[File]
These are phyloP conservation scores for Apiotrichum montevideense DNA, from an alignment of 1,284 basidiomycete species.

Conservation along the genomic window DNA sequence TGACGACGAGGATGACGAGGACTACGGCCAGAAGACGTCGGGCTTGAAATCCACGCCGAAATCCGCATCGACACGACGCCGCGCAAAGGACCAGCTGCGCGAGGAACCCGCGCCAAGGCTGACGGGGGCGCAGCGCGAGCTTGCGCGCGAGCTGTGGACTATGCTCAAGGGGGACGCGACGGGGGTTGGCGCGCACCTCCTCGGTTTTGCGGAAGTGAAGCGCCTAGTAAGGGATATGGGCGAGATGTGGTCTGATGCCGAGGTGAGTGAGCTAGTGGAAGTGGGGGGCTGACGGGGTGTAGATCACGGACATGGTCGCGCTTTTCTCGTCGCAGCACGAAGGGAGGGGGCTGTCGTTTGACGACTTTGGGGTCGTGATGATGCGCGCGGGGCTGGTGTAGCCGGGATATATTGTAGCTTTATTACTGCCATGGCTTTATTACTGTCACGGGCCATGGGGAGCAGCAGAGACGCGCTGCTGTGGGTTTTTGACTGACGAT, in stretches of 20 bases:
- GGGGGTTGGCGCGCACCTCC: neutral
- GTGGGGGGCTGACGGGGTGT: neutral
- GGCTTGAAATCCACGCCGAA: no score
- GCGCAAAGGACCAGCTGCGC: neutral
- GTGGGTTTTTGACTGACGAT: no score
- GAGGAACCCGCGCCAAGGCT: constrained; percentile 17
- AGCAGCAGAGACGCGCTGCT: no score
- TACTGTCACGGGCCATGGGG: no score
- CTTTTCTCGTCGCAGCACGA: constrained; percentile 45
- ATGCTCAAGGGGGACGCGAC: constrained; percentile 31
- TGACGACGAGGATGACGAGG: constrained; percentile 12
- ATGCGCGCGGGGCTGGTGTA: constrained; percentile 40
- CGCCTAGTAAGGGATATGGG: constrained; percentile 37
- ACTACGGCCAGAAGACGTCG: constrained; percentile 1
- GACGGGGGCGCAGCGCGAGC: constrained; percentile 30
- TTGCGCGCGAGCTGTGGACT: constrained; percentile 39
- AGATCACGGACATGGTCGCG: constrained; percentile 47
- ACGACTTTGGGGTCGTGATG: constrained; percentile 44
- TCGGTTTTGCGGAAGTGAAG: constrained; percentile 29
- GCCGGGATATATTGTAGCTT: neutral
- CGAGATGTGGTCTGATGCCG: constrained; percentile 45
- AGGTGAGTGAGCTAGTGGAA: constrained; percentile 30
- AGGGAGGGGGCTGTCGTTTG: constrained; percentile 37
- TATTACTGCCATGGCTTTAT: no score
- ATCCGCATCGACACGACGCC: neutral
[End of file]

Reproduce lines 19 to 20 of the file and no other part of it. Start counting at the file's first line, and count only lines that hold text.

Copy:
- AGATCACGGACATGGTCGCG: constrained; percentile 47
- ACGACTTTGGGGTCGTGATG: constrained; percentile 44